“My friends, those faithful souls are like all of you, who understand that even and particularly today, it is your responsibility – just as much as it is mine – to build the Church, the body of Christ – and to be His hands and voice and heart to a world so much in need of God’s grace.”
Bishop Bambera acknowledged that the number of parishes has diminished in recent years due to changing demographics and cultural challenges, but he asserted that “thankfully, this portion of God’s kingdom that all of you represent so beautifully continues to vibrantly embrace the mission of the Church entrusted to all of the baptized.
“My sisters and brothers, may this blessed anniversary year of celebration and remembrance serve as a time of renewal for each of us who are called to make the mission of Jesus our own. Just like the first missionaries who traveled to our eleven counties in times that were different, but just as challenging as our own, we too have the responsibility to build Church. And, like them, we would do well to remember that if anything profound is to happen through us, it will only happen in relationship with Jesus.”
Referring to the liturgy’s Gospel passage, the Bishop urged us to “‘be watchful! Be alert!’ Continue to look for opportunities to serve the Lord Jesus – in those who have lost their way – in the poor – the suffering – the marginalized – and the brokenhearted. Work for justice. Forgive generously. Give Jesus room to mold our lives into the pattern of his own. Continue to be the leaven of the Gospel in our corner of the world. And give thanks – for all that has been and for all that will be in this local Church through the grace and presence of God in our midst.”
Coinciding with the Mass at the Cathedral, all parishes in the Diocese were encouraged to acknowledge the 150th Anniversary Year at their weekend liturgies. Each parish has received a parish participation kit, with suggestions and resources for celebrating the more local aspects of the Sesquicentennial, which will continue through most of 2018 under the theme, “The Journey Makes Us One.”
A Pontifical Mass at the Cathedral of Saint Peter was celebrated on the actual Anniversary Sunday of the founding of the Diocese of Scranton on March 4, 2018, with the Most Reverend Charles J. Chaput, O.F.M. Cap., Archbishop of Philadelphia, as celebrant. Then to close the Anniversary Year, the Most Reverend Christophe Pierre, Apostolic Nuncio to the United States, will be the principal celebrant at the Anniversary Year Concluding Mass on November 25, 2018, the feast of Christ the King, at the Cathedral. Representatives from the parishes will be invited for each of these significant celebrations.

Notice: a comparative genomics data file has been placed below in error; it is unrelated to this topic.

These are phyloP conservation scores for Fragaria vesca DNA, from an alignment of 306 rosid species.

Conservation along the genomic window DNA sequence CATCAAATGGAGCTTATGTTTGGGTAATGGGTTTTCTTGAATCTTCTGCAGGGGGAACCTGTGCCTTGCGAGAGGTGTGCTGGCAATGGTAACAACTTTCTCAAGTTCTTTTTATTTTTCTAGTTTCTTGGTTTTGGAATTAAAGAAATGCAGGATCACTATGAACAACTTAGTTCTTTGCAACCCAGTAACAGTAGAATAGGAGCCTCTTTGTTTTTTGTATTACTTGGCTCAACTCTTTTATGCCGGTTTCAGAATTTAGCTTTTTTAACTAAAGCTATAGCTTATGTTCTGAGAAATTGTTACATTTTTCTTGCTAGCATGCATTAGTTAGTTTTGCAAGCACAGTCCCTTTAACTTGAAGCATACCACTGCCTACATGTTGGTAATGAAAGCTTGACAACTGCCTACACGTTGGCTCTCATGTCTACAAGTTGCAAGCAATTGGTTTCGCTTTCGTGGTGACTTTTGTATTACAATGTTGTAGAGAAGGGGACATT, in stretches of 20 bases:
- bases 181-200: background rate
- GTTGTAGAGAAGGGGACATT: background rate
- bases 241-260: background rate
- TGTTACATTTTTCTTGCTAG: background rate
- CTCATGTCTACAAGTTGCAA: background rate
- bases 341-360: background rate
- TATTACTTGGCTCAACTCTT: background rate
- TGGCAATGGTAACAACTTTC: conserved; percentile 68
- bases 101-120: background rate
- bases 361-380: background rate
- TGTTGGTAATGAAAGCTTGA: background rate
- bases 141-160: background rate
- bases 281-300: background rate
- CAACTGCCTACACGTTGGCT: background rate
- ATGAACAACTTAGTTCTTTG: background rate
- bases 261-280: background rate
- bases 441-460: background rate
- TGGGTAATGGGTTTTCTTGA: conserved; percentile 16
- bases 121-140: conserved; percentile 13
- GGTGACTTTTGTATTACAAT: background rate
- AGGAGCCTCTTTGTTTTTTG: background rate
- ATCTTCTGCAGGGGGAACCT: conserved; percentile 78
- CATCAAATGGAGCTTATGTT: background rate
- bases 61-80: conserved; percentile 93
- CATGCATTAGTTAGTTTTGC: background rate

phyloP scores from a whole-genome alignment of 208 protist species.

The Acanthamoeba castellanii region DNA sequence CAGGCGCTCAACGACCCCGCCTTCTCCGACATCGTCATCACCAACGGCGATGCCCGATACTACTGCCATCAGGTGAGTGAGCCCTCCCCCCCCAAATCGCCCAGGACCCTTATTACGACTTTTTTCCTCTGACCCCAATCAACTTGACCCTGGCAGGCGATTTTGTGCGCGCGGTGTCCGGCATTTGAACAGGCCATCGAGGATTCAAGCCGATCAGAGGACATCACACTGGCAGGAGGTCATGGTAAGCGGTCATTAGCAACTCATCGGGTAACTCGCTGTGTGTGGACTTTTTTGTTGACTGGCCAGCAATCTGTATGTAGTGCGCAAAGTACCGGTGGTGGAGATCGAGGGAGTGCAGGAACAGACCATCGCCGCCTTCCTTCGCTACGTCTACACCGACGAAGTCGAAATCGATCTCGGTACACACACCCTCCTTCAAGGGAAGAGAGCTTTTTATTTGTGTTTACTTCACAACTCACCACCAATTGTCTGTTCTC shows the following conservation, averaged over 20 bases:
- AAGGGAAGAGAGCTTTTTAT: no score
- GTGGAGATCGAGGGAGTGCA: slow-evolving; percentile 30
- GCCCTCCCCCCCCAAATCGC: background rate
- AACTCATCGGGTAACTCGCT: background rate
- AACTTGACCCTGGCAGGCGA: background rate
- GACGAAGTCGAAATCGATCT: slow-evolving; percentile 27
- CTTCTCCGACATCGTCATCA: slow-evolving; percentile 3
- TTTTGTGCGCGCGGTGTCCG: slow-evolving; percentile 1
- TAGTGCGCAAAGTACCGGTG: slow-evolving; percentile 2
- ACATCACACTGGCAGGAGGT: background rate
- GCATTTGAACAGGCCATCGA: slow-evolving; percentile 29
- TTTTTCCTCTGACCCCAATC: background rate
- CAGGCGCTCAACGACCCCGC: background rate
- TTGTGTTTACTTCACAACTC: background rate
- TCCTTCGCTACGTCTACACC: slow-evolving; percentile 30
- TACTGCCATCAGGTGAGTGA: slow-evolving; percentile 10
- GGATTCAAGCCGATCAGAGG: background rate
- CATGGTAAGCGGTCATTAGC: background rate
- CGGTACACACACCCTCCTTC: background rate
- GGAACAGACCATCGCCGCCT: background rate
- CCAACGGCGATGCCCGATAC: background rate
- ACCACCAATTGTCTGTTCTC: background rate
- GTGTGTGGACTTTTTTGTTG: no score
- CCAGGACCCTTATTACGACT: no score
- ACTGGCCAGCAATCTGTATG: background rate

In addition to these liturgical events, there will be numerous annually occurring and specially focused events throughout the year that will be spotlighting our Anniversary Year and the history of our Diocese. Among them is a Jubilee Year Pilgrimage to the Basilica of the National Shrine of the Immaculate Conception in Washington, D.C. on September 22.
Diocesan media will continue to highlight the Sesquicentennial throughout the year.
A special Mass at Saint Peter’s celebrated the dedication of the plaque, which is on permanent display in the Holy Family Shrine off the Cathedral vestibule. The homilist for the liturgy was Father Peyton’s nephew, the late Monsignor John P. Gallagher, former historian for the Diocese of Scranton who followed in his famous uncle’s priestly footsteps.
Monsignor Gallagher’s mother was the former Beatrice Peyton, who first journeyed from Ireland to Scranton with another sister before the arrival of their two future priest-brothers, Thomas and Patrick.
Not far from the front doors of Saint Peter’s, a large bronze statue of Father Peyton kneeling in prayer along with an inscription of his enduring “family prayer” motto, sits fittingly among the Rosary walk kiosks in the Cathedral Prayer Garden, constructed in 2003 to celebrate the 150th anniversary of Saint Peter Cathedral Parish.
After the pope’s decree recognizing Father Peyton’s heroic virtues, in general, a miracle is needed for his beatification and a second one for his canonization.